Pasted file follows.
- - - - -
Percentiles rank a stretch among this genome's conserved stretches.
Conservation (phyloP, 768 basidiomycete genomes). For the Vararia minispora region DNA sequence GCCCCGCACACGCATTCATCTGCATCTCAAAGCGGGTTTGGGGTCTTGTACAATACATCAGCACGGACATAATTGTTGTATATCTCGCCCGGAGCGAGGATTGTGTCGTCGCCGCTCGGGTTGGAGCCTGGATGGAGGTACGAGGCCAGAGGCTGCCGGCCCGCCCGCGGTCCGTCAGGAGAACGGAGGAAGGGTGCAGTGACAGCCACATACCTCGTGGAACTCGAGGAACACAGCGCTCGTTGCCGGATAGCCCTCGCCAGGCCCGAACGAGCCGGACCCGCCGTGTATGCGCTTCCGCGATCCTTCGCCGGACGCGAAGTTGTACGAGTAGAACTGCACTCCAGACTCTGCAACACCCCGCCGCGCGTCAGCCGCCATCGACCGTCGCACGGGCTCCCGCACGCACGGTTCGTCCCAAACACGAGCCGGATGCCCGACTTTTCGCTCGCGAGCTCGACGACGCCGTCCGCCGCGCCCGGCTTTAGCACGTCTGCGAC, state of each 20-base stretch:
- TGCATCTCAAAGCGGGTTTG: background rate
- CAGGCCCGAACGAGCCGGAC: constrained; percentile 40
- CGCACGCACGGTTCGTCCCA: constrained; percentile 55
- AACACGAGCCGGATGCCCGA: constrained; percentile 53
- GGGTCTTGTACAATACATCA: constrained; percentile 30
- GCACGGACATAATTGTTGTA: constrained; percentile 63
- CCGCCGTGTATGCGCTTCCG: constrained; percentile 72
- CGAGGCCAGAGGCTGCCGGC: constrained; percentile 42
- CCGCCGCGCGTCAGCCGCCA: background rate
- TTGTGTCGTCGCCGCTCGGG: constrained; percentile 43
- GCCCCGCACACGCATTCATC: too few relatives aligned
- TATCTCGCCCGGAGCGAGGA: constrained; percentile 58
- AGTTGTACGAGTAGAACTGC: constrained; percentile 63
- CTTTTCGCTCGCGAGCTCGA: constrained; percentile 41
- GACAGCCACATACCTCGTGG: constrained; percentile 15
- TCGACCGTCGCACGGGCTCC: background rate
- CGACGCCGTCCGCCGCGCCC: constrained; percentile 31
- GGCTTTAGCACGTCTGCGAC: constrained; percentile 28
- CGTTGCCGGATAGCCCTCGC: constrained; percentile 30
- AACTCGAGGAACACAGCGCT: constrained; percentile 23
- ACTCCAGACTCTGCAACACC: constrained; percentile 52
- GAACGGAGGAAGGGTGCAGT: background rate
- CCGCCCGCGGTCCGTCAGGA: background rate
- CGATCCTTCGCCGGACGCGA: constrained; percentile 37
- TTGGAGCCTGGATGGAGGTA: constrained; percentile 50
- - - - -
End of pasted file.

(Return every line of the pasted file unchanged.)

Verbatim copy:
Percentiles rank a stretch among this genome's conserved stretches.
Conservation (phyloP, 768 basidiomycete genomes). For the Vararia minispora region DNA sequence GCCCCGCACACGCATTCATCTGCATCTCAAAGCGGGTTTGGGGTCTTGTACAATACATCAGCACGGACATAATTGTTGTATATCTCGCCCGGAGCGAGGATTGTGTCGTCGCCGCTCGGGTTGGAGCCTGGATGGAGGTACGAGGCCAGAGGCTGCCGGCCCGCCCGCGGTCCGTCAGGAGAACGGAGGAAGGGTGCAGTGACAGCCACATACCTCGTGGAACTCGAGGAACACAGCGCTCGTTGCCGGATAGCCCTCGCCAGGCCCGAACGAGCCGGACCCGCCGTGTATGCGCTTCCGCGATCCTTCGCCGGACGCGAAGTTGTACGAGTAGAACTGCACTCCAGACTCTGCAACACCCCGCCGCGCGTCAGCCGCCATCGACCGTCGCACGGGCTCCCGCACGCACGGTTCGTCCCAAACACGAGCCGGATGCCCGACTTTTCGCTCGCGAGCTCGACGACGCCGTCCGCCGCGCCCGGCTTTAGCACGTCTGCGAC, state of each 20-base stretch:
- TGCATCTCAAAGCGGGTTTG: background rate
- CAGGCCCGAACGAGCCGGAC: constrained; percentile 40
- CGCACGCACGGTTCGTCCCA: constrained; percentile 55
- AACACGAGCCGGATGCCCGA: constrained; percentile 53
- GGGTCTTGTACAATACATCA: constrained; percentile 30
- GCACGGACATAATTGTTGTA: constrained; percentile 63
- CCGCCGTGTATGCGCTTCCG: constrained; percentile 72
- CGAGGCCAGAGGCTGCCGGC: constrained; percentile 42
- CCGCCGCGCGTCAGCCGCCA: background rate
- TTGTGTCGTCGCCGCTCGGG: constrained; percentile 43
- GCCCCGCACACGCATTCATC: too few relatives aligned
- TATCTCGCCCGGAGCGAGGA: constrained; percentile 58
- AGTTGTACGAGTAGAACTGC: constrained; percentile 63
- CTTTTCGCTCGCGAGCTCGA: constrained; percentile 41
- GACAGCCACATACCTCGTGG: constrained; percentile 15
- TCGACCGTCGCACGGGCTCC: background rate
- CGACGCCGTCCGCCGCGCCC: constrained; percentile 31
- GGCTTTAGCACGTCTGCGAC: constrained; percentile 28
- CGTTGCCGGATAGCCCTCGC: constrained; percentile 30
- AACTCGAGGAACACAGCGCT: constrained; percentile 23
- ACTCCAGACTCTGCAACACC: constrained; percentile 52
- GAACGGAGGAAGGGTGCAGT: background rate
- CCGCCCGCGGTCCGTCAGGA: background rate
- CGATCCTTCGCCGGACGCGA: constrained; percentile 37
- TTGGAGCCTGGATGGAGGTA: constrained; percentile 50